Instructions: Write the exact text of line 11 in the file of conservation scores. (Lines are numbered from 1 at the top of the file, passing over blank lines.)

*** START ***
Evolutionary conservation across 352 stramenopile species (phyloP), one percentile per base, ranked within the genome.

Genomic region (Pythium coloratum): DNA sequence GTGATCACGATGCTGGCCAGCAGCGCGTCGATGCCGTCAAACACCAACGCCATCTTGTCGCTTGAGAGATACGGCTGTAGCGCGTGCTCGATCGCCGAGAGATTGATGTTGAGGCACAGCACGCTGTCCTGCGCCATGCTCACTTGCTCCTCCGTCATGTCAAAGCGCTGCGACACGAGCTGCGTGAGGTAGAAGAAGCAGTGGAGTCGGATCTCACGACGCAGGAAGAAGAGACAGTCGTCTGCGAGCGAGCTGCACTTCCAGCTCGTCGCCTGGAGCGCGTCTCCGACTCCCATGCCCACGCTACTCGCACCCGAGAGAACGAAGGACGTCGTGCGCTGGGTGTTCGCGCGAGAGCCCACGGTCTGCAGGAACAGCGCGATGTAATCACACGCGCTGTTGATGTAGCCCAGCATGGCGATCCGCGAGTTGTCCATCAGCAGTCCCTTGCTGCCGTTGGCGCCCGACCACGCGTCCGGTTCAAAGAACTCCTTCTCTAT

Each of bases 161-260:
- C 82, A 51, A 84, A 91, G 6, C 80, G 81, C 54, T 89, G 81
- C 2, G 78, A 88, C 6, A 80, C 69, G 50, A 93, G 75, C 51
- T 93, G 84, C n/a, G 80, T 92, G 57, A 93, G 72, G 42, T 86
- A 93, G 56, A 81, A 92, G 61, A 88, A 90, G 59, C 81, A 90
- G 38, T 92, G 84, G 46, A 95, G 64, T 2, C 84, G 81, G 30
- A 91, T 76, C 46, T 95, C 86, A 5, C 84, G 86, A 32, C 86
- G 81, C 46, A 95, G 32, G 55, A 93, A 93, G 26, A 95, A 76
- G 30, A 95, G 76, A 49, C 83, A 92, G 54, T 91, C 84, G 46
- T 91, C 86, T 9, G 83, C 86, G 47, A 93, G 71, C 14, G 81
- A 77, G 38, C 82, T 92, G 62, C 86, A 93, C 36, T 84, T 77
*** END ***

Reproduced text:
- G 30, A 95, G 76, A 49, C 83, A 92, G 54, T 91, C 84, G 46